Wednesday, March 11, 2009

Move Your Data to a Safer, Separate Partition, Part 2: Vista

Restoring Windows to its brand-new condition (an occasionally necessary job) generally involves losing everything on the hard drive system partition. That includes your documents, photos, and everything else we collectively call data. Moving your data to a separate partition therefore adds an extra layer of security and convenience.

Last week I explained how to do this surprisingly difficult task in XP. Now I'll tackle it in Vista.

Before you begin, make an image backup of your drive, just to be safe.
Now let's shrink the existing partition and create a new one. Select Start, type , and press . In the resulting Disk Management program, right-click the box for your hard drive partition and select Shrink Volume. Fill in the resulting dialog box. When the volume has shrunk, right-click the Unallocated box and select New Simple Volume and follow the wizard. The default settings will probably be fine.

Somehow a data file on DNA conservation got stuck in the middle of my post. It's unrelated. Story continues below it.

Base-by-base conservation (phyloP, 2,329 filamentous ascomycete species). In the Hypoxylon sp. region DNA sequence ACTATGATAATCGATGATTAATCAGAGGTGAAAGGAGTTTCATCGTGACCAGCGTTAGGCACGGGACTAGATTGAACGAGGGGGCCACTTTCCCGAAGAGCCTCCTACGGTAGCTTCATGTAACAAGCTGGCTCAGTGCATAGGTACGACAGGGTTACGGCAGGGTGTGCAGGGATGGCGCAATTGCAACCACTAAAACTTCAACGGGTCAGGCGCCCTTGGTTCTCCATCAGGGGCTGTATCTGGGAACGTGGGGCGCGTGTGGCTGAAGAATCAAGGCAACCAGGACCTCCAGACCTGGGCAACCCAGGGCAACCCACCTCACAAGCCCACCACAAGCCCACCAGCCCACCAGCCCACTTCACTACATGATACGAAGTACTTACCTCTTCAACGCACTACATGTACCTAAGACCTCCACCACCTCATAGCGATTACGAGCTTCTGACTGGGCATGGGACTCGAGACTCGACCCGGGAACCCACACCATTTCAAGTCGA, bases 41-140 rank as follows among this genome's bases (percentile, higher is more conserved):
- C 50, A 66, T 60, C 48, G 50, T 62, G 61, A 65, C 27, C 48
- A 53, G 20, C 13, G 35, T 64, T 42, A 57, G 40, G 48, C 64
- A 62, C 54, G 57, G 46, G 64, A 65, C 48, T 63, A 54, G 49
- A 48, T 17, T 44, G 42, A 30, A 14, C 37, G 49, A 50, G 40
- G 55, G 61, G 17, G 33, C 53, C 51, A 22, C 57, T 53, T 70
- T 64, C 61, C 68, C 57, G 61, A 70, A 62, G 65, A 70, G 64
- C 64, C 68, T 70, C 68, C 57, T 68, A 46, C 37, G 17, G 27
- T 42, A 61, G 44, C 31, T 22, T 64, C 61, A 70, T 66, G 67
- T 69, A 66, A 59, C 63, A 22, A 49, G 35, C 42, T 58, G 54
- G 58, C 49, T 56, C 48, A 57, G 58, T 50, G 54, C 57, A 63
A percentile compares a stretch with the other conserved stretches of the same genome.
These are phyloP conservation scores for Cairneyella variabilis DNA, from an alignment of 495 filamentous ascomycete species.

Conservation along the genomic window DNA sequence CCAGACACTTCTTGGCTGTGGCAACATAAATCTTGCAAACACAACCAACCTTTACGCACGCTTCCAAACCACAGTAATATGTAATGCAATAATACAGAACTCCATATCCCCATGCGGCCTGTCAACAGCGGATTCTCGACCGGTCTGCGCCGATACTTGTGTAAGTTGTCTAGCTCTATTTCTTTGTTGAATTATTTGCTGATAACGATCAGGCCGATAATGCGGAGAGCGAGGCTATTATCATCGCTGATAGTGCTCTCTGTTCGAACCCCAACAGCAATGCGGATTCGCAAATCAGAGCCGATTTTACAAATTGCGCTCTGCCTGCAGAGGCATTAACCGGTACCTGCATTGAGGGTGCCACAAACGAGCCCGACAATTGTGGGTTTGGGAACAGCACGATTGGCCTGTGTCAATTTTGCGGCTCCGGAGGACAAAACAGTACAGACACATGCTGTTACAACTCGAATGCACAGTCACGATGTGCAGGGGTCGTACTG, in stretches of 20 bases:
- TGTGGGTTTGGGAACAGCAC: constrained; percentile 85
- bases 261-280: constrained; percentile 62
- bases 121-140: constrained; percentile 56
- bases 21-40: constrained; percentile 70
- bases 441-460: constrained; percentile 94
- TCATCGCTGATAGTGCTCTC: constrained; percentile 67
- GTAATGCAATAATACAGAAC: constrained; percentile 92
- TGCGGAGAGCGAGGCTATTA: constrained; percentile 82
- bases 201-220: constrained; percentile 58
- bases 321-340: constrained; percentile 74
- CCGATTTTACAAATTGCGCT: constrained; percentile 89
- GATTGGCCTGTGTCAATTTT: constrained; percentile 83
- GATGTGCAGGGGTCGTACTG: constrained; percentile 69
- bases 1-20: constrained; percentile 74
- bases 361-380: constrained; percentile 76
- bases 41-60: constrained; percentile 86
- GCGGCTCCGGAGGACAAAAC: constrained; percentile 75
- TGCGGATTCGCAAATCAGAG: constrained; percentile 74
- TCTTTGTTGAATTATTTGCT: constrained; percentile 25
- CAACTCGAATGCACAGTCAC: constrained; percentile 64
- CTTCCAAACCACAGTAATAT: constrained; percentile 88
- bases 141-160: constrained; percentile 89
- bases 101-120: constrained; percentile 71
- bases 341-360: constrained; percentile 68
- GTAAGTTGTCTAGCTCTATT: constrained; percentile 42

Once you've got the two partitions set up, make sure that your PC shows hidden files and folders: In Windows Explorer, select Organize, then Folder and Search Options. Click the View tab, select Show hidden files and folders, and click OK. You can change this back when you're done, if you wish.

Then, just to be safe, back up your registry.

For convenience sake, I'm going to refer to the new partition, which is probably D: or E:, as X:. I'll also refer to your logon name as logon, as in C:\Users\logon\Documents.

Navigate in Windows Explorer to the data partition you just created (the one I'm calling X:) and create a new folder named with your logon name (which I'm calling logon). Then select Start and lick your logon name at the top of the Start menu to launch another Windows Explorer window, this one show your old C:\Users\logon folder.

Let's start by moving the Documents folder: Right-click Documents and select Properties. Click the Location tab. Enter X:logon as the new path. (By now you know what I mean by X: and logon, right?) Answer affirmatively to all of Windows' questions.

You may notice when Windows is finished that Documents is still visible in the C:\Users folder. Have no fear. That's just a pointer. The files are actually now on X:\. If you don't believe me, open up the Documents folder and click in the address bar, like this: